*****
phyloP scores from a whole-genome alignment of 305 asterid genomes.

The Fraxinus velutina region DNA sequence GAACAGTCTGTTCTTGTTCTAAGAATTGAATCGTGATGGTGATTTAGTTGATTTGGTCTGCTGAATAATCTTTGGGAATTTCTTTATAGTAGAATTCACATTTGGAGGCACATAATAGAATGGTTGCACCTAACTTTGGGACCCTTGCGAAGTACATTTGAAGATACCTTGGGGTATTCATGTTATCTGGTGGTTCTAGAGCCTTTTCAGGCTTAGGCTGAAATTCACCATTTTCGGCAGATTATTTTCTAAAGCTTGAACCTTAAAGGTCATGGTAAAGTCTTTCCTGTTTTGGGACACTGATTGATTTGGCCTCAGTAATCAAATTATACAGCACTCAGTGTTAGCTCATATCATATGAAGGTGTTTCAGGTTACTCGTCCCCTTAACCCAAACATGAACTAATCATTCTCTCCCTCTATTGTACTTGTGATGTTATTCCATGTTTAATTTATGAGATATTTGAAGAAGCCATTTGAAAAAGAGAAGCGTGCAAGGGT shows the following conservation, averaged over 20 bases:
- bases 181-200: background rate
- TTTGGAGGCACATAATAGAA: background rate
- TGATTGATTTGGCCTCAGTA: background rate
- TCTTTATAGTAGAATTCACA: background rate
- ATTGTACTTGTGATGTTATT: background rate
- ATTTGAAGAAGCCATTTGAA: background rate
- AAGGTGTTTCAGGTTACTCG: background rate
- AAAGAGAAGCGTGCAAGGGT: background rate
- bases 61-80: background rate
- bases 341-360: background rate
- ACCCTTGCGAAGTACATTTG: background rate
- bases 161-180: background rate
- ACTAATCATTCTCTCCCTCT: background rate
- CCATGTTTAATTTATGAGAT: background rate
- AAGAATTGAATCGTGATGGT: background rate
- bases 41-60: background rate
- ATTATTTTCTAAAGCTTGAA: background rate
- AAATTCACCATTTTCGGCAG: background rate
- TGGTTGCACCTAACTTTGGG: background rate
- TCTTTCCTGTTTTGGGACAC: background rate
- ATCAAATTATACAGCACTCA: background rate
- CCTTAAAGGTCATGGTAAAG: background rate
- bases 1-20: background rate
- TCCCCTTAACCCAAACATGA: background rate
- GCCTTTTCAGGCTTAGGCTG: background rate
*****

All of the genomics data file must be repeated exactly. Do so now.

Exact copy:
phyloP scores from a whole-genome alignment of 305 asterid genomes.

The Fraxinus velutina region DNA sequence GAACAGTCTGTTCTTGTTCTAAGAATTGAATCGTGATGGTGATTTAGTTGATTTGGTCTGCTGAATAATCTTTGGGAATTTCTTTATAGTAGAATTCACATTTGGAGGCACATAATAGAATGGTTGCACCTAACTTTGGGACCCTTGCGAAGTACATTTGAAGATACCTTGGGGTATTCATGTTATCTGGTGGTTCTAGAGCCTTTTCAGGCTTAGGCTGAAATTCACCATTTTCGGCAGATTATTTTCTAAAGCTTGAACCTTAAAGGTCATGGTAAAGTCTTTCCTGTTTTGGGACACTGATTGATTTGGCCTCAGTAATCAAATTATACAGCACTCAGTGTTAGCTCATATCATATGAAGGTGTTTCAGGTTACTCGTCCCCTTAACCCAAACATGAACTAATCATTCTCTCCCTCTATTGTACTTGTGATGTTATTCCATGTTTAATTTATGAGATATTTGAAGAAGCCATTTGAAAAAGAGAAGCGTGCAAGGGT shows the following conservation, averaged over 20 bases:
- bases 181-200: background rate
- TTTGGAGGCACATAATAGAA: background rate
- TGATTGATTTGGCCTCAGTA: background rate
- TCTTTATAGTAGAATTCACA: background rate
- ATTGTACTTGTGATGTTATT: background rate
- ATTTGAAGAAGCCATTTGAA: background rate
- AAGGTGTTTCAGGTTACTCG: background rate
- AAAGAGAAGCGTGCAAGGGT: background rate
- bases 61-80: background rate
- bases 341-360: background rate
- ACCCTTGCGAAGTACATTTG: background rate
- bases 161-180: background rate
- ACTAATCATTCTCTCCCTCT: background rate
- CCATGTTTAATTTATGAGAT: background rate
- AAGAATTGAATCGTGATGGT: background rate
- bases 41-60: background rate
- ATTATTTTCTAAAGCTTGAA: background rate
- AAATTCACCATTTTCGGCAG: background rate
- TGGTTGCACCTAACTTTGGG: background rate
- TCTTTCCTGTTTTGGGACAC: background rate
- ATCAAATTATACAGCACTCA: background rate
- CCTTAAAGGTCATGGTAAAG: background rate
- bases 1-20: background rate
- TCCCCTTAACCCAAACATGA: background rate
- GCCTTTTCAGGCTTAGGCTG: background rate